BunsenBwog: boldly going where no humanities student has gone before

This week Zach Kagan, Bwog’s resident Research Rubbernecker has compiled tales of  mistakes, myth busting, and gut instinct for your enlightenment.

Last year physicists at CERN observed that neutrinos seem to travel faster than the speed of light. The team sent the particles from the Swiss facility to an underground laboratory in Italy and found they made the journey 60 billionths of a second faster than light would have. This caused a great deal of consternation in the physics community, and some big names—including Columbia’s Brain Greene—were openly skeptical. Well, it was reported this week that the too-quick-to-be-true measurement was most likely caused by a loose fiber optic cable.

The Borna Disease Virus (BDV) is known to cause strange behavior and eventual death in livestock animals. In humans, there’s some evidence that psychiatric patients posses high amounts of BDV antibodies and genetic fragments. Many scientists have wondered whether BDV could cause bipolar disorder, schizophrenia, anxiety disorder, and dementia. Columbia Mailman School’s own disease superstar W. Ian. Lipkin did  some real myth busting, however. Using modern molecular techniques to detect the pathogens, his team analyzed 198 patients and concluded that there was no relation between mental illness and the bornavirus.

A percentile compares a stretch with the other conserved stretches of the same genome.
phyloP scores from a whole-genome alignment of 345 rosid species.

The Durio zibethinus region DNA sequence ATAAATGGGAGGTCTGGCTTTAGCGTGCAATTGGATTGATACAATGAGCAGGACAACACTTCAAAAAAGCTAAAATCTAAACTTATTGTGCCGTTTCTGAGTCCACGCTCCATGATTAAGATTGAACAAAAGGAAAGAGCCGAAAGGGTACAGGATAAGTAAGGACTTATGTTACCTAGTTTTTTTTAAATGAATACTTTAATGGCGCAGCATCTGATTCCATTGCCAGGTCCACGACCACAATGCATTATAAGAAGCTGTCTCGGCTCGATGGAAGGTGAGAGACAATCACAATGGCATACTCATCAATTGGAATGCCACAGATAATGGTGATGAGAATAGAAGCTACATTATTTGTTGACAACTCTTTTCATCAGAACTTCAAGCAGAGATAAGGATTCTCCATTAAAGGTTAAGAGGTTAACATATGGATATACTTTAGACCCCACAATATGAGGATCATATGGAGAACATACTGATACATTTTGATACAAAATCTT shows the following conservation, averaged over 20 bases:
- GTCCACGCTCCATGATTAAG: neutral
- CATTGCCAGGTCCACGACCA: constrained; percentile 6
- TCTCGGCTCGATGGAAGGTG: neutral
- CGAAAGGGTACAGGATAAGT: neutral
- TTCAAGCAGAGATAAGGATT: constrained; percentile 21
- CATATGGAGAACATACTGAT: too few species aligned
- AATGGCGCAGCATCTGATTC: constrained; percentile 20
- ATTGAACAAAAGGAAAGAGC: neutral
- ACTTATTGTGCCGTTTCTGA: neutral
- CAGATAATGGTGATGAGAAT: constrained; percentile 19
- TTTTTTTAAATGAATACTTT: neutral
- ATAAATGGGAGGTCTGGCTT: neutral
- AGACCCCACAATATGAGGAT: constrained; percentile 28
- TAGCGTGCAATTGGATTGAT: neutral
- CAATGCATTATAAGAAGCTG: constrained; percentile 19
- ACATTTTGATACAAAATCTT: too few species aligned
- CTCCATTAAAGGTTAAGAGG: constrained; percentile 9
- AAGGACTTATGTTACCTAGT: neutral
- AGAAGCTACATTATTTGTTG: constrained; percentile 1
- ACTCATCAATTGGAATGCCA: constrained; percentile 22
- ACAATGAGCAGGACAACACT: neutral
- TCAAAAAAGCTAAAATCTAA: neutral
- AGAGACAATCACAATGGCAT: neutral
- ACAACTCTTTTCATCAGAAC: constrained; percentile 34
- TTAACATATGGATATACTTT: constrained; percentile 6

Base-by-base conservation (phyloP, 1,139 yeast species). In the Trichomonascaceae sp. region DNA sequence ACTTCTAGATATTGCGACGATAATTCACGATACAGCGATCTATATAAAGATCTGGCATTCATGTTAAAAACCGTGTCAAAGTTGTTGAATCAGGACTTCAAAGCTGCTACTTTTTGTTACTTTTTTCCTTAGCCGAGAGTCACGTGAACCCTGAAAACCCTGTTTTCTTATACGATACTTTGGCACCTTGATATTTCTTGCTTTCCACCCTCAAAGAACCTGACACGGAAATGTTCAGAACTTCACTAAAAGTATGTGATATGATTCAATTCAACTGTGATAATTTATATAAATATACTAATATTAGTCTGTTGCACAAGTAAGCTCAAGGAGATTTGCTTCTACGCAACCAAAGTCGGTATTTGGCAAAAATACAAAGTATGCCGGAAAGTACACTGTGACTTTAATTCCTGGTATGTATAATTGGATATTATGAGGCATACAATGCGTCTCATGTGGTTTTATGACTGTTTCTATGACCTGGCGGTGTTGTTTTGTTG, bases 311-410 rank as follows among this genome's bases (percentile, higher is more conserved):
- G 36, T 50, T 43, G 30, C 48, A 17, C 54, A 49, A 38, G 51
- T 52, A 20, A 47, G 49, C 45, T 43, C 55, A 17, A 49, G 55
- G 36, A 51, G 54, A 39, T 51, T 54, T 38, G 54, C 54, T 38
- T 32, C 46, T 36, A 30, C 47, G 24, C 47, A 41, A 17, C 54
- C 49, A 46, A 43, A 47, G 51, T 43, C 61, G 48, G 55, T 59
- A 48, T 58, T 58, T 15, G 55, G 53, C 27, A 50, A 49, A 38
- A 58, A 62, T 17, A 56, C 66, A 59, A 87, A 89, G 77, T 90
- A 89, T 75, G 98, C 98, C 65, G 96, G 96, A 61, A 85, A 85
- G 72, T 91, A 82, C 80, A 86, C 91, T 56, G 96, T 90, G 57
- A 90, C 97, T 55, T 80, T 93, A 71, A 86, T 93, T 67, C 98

NASA is preparing it’s NuSTAR (Nuclear Spectroscopic Telescope Array) probe to boldly go where no man has gone before, and to analyze data from black holes and dying stars when it gets there. The probe is a collaborative effort and Alma Mater has put in her fair share: Columbia engineers developed new techniques to align and assemble the 9,000 mirrors into concentric shells to form an optical assembly that, as an integrated unit, can focus X-rays.” Now that the probe has been assembled and mated to a rocket (yes, that’s the proper term) a launch can be expected soon after March 21st.

New Research from Columbia’s Medical Center says that women both young and old have similar risks for complications relating to pregnancy via egg donation. Previously it was believed that women over 50 were at higher risk but the study suggests that rates of hypertension, gestational diabetes, premature birth, and placenta abnormalities are the same regardless of age.

Move over Pythia, there’s a new oracle in town, and it’s called “your gut.” A new study from Columbia’s Business School says that when you make baseless predictions the higher your trust in your feelings the more likely you are to be correct in the end. Remember to believe during midterm week.